NHTSA TO EXPAND REQUIREMENTS FOR LABELING OF ALT FUEL VEHICLES
On Thursday, the National Highway Traffic Safety Administration (NHTSA) issued a proposed rule that would require: (1) exterior alternative fuel badges, (2) fuel tank labels and (3) owner manual information for new passenger cars and light duty trucks rated at 8,500 pounds gross vehicle weight or less. The information is intended to “increase consumer awareness regarding the use and benefits of alternative fuels.” The rules are required by provisions enacted in the Energy Independence and Security Act of 2007 (EISA) (49 USC 32908). Much of what NHTSA is proposing is already done today by U.S. automakers, but the new rules will bring some uniformity to the requirements and they will be mandatory. Also, the information provided will be permanent in contrast to information that is separately required to be included on window stickers (e.g., miles per gallon, emissions information, and driving range).
As proposed, the alternative fuel badges on new vehicles must include a description of the alternative fuel in natural language as opposed to by using symbols. For example, the badge on an NGV would include the words “natural gas.” Manufacturers could also add additional wording or symbols but at a minimum would have to provide the name of the alternative fuel. The rules also specify a minimum size for the lettering. Badges are to be placed on the rear of the vehicle in close proximity to the model name, or if there is no model name or designation, on the lower right corner of the “rear trunk-lid, closeout panel, rear hatch or rear fender depending on vehicle type body configuration.”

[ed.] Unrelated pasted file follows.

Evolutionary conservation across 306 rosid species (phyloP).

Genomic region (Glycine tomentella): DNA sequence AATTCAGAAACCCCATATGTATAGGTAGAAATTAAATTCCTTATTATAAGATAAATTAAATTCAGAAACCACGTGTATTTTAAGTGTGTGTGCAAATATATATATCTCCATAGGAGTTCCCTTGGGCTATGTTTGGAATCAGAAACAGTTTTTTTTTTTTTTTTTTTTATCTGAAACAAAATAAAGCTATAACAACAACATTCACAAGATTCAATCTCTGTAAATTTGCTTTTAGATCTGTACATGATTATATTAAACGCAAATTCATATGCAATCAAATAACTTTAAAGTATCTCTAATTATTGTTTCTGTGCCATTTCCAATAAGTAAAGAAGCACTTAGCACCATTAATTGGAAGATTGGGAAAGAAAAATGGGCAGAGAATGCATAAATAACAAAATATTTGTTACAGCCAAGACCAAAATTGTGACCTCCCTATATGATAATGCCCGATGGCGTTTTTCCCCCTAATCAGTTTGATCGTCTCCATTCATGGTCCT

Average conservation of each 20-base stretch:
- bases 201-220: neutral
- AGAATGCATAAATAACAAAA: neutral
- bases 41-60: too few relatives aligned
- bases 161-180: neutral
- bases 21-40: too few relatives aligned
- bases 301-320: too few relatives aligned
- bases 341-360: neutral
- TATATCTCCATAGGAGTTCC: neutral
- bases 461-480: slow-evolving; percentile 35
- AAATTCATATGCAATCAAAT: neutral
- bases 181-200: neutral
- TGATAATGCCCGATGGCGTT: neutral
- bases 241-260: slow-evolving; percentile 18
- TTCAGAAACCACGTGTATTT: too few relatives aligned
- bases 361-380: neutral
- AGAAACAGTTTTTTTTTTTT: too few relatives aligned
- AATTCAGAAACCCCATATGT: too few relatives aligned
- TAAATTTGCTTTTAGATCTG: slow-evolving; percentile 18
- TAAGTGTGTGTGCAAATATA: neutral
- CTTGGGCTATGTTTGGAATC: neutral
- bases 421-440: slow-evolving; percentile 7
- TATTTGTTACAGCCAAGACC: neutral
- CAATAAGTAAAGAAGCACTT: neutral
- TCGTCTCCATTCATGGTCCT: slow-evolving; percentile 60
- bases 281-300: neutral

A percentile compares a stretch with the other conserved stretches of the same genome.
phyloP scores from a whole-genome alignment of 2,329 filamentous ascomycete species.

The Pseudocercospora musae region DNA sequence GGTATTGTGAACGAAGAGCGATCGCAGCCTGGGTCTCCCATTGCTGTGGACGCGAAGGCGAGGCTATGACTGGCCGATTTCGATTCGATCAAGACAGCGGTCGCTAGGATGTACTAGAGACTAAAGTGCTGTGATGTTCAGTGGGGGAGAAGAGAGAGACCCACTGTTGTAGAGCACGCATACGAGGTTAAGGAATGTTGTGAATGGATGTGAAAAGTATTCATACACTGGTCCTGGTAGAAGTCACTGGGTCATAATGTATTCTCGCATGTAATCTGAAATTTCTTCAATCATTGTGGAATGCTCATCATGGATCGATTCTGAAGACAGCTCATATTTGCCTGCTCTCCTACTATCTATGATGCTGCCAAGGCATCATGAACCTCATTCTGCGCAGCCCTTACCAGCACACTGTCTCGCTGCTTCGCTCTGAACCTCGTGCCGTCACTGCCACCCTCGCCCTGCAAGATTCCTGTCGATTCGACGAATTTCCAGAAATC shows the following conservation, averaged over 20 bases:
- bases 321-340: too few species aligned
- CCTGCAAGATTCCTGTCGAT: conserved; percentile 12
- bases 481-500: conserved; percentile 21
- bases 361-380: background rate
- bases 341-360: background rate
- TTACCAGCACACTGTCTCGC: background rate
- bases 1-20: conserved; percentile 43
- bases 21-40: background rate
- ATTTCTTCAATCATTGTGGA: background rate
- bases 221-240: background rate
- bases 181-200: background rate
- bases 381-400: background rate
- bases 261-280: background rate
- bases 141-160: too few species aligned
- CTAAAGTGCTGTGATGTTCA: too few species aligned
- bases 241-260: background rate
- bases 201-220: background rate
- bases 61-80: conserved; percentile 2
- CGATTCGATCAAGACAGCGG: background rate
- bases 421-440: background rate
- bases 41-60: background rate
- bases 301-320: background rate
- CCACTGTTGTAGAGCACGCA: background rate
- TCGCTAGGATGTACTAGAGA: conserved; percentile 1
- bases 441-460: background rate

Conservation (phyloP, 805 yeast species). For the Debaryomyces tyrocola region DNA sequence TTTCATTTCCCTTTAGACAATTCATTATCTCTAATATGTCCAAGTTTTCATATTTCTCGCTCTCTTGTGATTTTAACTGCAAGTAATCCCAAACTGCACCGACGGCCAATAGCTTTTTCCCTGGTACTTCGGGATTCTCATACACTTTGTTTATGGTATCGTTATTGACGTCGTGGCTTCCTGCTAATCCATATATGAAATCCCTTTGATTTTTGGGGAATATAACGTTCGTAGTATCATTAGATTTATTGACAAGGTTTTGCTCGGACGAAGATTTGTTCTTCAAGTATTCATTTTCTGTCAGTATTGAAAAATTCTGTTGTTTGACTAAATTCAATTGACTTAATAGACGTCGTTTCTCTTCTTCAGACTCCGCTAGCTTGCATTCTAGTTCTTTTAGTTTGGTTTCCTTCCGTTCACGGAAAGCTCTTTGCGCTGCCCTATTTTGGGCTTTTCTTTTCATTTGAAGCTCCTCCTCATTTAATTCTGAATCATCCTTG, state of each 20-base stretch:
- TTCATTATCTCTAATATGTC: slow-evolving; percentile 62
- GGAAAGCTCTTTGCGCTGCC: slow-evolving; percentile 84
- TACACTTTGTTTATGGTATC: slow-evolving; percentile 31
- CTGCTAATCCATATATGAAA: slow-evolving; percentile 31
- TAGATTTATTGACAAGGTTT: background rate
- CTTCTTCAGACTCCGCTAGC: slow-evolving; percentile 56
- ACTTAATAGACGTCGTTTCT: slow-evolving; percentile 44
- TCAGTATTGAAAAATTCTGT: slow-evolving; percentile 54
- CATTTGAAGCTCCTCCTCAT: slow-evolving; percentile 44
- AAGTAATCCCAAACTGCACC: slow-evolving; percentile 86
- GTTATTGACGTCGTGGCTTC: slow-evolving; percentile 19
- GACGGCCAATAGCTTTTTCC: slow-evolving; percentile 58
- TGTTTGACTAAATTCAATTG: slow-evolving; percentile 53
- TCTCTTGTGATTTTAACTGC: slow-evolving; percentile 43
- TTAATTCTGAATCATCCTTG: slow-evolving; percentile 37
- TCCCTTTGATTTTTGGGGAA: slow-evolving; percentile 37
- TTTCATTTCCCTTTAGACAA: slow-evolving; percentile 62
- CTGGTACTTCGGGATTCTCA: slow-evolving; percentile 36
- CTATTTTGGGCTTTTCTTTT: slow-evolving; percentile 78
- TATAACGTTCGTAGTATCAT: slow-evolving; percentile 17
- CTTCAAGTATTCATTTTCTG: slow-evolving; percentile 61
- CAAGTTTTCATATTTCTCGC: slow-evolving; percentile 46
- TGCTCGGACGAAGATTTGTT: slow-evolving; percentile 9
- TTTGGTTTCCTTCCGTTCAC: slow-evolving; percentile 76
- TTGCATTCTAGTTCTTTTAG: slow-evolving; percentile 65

The owner’s manual information must provide information on the benefits of using alternative fuel. NHTSA has developed language that discusses in general terms the energy security and environmental benefits of alternative fuels. It is proposing that this language be included in the manuals offered by all manufacturers without alteration. Manufacturers, however, could provide additional details on the specific benefits of the particular type of alternative fuel involved.
For labels for fuel compartments, the manufacturers are given the option to provide the information on the fuel compartment door, or on the fuel cap. The labeling should clearly indicate the specific alternative fuel used and the “proper/safe capacities for replenishing the fuel supply.” NHTSA acknowledges that its fuel economy rules for bi- fuel or dual-fuel vehicles already require such labels in order for vehicles to qualify for fuel economy credits. NHTSA goes on to state that the rules will impose no new requirements except in the case of dedicated alternative vehicles, which currently do not have to comply with the fuel compartment labels to qualify for credits.
As proposed, the new rules could go into effect starting in September of 2016. Although the rules are intended to apply to new vehicles, NHTSA has requested comments on whether the requirements should be extended to companies that convert vehicles. Persons interested in commenting on the rules must do so by April 21st. If you want to provide input to NGVAmerica’s comments, contact us no later than April 1 with your comments.
To view the proposed rules, click here.